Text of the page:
You must have seen racers leaning with their motorcycles while making a turn on the race track. If you would have noticed supermoto riders do the exact opposite as they lean the opposite way of the motorcycle. Then there are motorcycle cops that are told to stay neutral on the curves. So, there are three ways in which you can lean and make the turn but which technique should you follow?
First, we need to understand what is normal force is. Gravity, as we know, pulls everything down and the same is true for tyres whereas the ground pushes the tyres up. This is called the normal force. You might have noticed that when you are turning, the motorcycle might feel like it is going outwards. This is called centrifugal force. This is where the friction from the tyres do not let the tyre skid.
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There is a limit in which a motorcycle can lean before it runs out of tyres. This is why riders lean in the same direction which increases the gravitational force and helps in taking the turn faster. However, this also means that the person would need to come back to its neutral position which takes time. So, you cannot lean in the same direction as the motorcycle when you have to perform rapid pivot movements. This is because you won’t be able to return to the neutral position.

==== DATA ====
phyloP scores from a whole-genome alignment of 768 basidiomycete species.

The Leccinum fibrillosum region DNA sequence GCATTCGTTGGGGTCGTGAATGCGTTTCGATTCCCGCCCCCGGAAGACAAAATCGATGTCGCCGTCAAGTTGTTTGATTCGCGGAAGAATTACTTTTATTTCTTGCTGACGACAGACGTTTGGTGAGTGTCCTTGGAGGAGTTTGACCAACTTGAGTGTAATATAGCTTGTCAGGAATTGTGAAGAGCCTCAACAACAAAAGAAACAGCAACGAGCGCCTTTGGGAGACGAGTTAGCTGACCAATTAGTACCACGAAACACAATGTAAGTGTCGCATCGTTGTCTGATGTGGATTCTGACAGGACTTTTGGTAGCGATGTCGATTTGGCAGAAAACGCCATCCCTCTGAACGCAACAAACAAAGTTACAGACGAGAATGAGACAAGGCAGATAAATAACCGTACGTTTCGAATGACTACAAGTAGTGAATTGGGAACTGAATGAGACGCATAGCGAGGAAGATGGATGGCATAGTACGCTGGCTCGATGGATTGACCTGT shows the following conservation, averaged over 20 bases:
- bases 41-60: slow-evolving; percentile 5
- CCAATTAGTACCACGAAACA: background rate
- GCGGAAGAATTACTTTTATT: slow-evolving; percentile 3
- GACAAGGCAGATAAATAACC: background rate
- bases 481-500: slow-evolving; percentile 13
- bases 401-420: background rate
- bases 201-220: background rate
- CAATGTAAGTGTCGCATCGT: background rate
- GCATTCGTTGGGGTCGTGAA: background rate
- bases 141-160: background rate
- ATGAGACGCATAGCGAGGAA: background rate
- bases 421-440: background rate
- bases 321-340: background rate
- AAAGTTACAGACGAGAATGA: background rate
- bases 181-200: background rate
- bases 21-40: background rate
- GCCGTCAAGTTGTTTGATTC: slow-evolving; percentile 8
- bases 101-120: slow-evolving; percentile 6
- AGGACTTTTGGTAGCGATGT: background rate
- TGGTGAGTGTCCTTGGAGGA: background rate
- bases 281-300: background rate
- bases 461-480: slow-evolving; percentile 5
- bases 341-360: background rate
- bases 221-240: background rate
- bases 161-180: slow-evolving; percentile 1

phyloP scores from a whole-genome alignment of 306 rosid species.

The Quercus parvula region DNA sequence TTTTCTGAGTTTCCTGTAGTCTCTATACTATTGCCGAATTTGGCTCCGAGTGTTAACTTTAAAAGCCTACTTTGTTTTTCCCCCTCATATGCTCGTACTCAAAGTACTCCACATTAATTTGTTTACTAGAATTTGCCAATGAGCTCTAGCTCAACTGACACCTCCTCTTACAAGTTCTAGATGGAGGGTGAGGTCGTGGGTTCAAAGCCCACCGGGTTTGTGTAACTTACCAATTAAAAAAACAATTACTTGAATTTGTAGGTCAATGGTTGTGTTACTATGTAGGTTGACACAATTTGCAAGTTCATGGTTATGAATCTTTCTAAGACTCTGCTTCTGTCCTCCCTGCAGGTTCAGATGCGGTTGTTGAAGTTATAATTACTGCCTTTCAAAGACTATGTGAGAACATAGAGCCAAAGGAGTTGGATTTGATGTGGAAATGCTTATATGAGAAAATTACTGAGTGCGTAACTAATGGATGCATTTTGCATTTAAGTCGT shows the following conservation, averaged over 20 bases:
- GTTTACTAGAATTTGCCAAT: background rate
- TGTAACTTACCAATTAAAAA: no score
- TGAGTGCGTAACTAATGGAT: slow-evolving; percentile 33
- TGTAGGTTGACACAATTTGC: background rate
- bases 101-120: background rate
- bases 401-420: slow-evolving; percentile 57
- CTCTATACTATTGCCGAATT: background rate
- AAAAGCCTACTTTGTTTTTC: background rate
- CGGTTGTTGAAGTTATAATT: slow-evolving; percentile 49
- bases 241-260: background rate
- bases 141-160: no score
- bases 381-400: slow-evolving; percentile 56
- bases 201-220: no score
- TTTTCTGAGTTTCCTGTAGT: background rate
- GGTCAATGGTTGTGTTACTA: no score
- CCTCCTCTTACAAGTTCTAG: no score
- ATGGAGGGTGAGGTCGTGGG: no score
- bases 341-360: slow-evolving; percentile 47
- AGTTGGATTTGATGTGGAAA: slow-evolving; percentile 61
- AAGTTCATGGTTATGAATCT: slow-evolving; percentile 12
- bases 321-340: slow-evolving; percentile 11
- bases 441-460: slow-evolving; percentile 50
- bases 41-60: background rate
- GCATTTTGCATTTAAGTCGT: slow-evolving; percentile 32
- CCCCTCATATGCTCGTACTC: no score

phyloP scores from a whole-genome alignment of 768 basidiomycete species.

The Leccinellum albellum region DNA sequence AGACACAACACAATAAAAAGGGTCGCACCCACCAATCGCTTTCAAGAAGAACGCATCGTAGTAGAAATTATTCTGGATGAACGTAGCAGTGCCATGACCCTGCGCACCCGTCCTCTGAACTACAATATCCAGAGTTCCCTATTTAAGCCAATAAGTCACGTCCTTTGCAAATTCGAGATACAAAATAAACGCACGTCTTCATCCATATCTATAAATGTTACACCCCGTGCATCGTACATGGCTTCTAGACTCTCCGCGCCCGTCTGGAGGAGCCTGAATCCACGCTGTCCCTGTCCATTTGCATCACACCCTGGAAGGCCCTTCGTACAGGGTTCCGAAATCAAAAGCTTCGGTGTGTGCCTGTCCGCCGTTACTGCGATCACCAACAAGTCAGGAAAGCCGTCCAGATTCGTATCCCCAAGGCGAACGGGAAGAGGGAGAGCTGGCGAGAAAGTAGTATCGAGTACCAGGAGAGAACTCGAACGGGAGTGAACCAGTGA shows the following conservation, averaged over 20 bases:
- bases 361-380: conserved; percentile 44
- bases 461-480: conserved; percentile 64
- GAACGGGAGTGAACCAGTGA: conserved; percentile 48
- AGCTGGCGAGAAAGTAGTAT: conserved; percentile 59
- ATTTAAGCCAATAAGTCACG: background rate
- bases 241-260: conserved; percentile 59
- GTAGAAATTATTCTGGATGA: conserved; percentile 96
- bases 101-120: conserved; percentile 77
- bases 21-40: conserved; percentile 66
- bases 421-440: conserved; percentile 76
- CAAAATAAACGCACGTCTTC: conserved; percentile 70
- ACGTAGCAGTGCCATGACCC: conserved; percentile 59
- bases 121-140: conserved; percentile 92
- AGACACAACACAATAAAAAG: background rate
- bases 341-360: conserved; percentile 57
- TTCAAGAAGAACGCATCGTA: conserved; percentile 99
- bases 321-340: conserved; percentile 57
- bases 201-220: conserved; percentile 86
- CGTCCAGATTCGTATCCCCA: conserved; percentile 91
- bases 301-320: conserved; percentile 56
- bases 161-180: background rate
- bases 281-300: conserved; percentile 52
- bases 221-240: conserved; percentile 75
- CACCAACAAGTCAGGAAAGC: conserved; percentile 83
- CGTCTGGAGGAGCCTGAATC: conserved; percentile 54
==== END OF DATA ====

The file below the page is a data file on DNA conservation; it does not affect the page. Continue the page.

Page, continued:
This is where counter leaning comes into play. While counter leaning the body stays upright and it is the motorcycle that is leaning. So, you can perform tight pivot turns very easily. This is why while riding the motorcycle in the city you should counter lean instead of leaning with the motorcycle. Also, performing an emergency manoeuvre requires the rider to counter lean.
Then there is the case of the motorcycle hitting something. When a motorcycle hits something, the first thing that happens is that the tyres lose traction and the motorcycle skids. If the person is neutral then the motorcycle would lose its balance. So, it just makes more sense for the rider to counter lean to so that the motorcycle can balance. This is how motocross racers balance and can continue their slide. Even the moto GP racers spread out their outside leg in case their motorcycle skids. Spreading the outer legs shifts the centre of gravity so the tyres can once again grip the tarmac.
Also, when you lean with the motorcycle, you can only see the objects that are towards the side of the motorcycle. Whereas when you counter lean, you stay upright and your view is not obstructed by anything. So, you have a wider view of what is there in your surroundings.
So, overall counter balancing seems more practical for riding the motorcycle in cities. It is safer because it provides better visibility to the rider and can help in balancing the motorcycle in case it hits something. You can also perform rapid pivot manoeuvres and while leaning the chances of the motorcycle running out of tyres decreases.
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